Advent

I suppose everybody’s noticed that Christmas sales are advertised on television long before Thanksgiving, but I don’t think I’ve ever seen an “Advent Sale” or anything remotely resembling an encouragement to prepare the way of the Lord, make straight His paths. What would an Advent Sale be like? No sale at all, really. People might bring out to their sidewalks all the things they do not need, for anybody walking past to take at their pleasure. That’s a lot easier to do with your household than with your soul.

“Hm, honey, do you think I should get rid of this scrap of pride here? I’m awfully fond of it.” “You may be fond of it,” your wife says, with a touch of a smile, “but I don’t know that anybody else ever was.”

An advent, you see, is not just any old approach of something or other. We don’t await the advent of the dog running back to the house after we’ve called out, “Here, Duke, here, boy!” An advent implies the approach of something—in our case here, someone—that will shake the world, perhaps to its foundations. But that still does not capture the full force of the word. Suppose you are an astronomer, and you see a great asteroid apparently hurtling from nowhere, about to strike the earth dead-on. That sure will shake the world, and it will be a surprise, but I don’t think we’d call the approach an advent, no more than if a poor drunken fellow were to step unwarily in the path of a speeding car. But when Cornwallis found himself hemmed in by land and sea at Yorktown, and he surrendered to George Washington, a wise observer might well say that the sun rose on the advent of a new political era.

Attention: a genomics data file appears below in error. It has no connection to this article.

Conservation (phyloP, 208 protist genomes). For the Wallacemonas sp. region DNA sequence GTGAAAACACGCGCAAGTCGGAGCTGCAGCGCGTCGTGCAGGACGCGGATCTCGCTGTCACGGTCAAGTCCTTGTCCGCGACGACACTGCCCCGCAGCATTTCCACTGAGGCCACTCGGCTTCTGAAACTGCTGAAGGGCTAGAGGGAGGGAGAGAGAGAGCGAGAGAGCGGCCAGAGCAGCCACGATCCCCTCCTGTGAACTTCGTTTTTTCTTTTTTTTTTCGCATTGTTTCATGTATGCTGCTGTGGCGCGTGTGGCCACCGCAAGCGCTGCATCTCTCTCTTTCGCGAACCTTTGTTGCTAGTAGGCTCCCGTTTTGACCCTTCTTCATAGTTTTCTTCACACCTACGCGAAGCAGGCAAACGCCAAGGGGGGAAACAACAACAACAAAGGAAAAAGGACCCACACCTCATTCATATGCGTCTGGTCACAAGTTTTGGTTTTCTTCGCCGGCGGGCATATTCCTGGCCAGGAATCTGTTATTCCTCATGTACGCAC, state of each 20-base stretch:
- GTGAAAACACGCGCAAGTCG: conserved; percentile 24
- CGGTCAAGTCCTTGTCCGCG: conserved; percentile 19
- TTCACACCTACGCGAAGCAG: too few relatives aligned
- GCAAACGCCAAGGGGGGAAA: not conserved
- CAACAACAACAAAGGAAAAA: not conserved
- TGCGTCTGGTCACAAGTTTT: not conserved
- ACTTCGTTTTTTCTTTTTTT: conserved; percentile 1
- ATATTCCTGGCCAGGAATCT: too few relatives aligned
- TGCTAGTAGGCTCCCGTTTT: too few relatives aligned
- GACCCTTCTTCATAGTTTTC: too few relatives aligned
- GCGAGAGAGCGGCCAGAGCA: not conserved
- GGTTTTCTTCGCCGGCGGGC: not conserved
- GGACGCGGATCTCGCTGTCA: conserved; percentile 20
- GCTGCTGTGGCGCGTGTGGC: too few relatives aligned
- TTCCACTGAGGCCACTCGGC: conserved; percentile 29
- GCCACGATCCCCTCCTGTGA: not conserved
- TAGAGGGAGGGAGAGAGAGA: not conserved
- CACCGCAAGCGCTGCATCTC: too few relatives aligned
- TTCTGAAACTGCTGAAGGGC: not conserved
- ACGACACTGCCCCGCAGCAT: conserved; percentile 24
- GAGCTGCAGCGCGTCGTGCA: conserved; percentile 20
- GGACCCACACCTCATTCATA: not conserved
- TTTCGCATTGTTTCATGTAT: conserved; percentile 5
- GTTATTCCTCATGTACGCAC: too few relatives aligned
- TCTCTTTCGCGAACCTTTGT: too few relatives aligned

Read the rest at Anthony Esolen’s Substack, Word & Song. And please subscribe.

About Anthony Esolen

Anthony Esolen is a Distinguished Fellow of the Center for American Greatness, a senior editor for Touchstone Magazine, and a contributing editor for Chronicles. He is the author of well over 1,000 articles and of 28 books, including The Politically Incorrect Guide to Western Civilization (Regnery Press, 2008); Ten Ways to Destroy the Imagination of Your Child (ISI Books, 2010) ; Life under Compulsion (ISI 2015). His verse translation of The Divine Comedy (Random House) is considered the standard edition of Dante. Professor Esolen's most recent books are Defending Manhood: Why Civilization Depends on the Strength of Men (Regnery, 2022); In the Beginning Was the Word (Ignatius, 2021); Sex and the Unreal City (Ignatius, 2020); Nostalgia: Going Home in a Homeless World (Regnery, 2018); and his beautiful book-length sacred poem, The Hundredfold (Ignatius, 2018). The recipient of the CIRCE Institute's 2021 Russell Kirk prize "for a lifetime devoted to the cultivation of virtue," Anthony Esolen is professor of humanities and writer-in-residence at Magdalen College. Click here to subscribe to his substack Word and Song.

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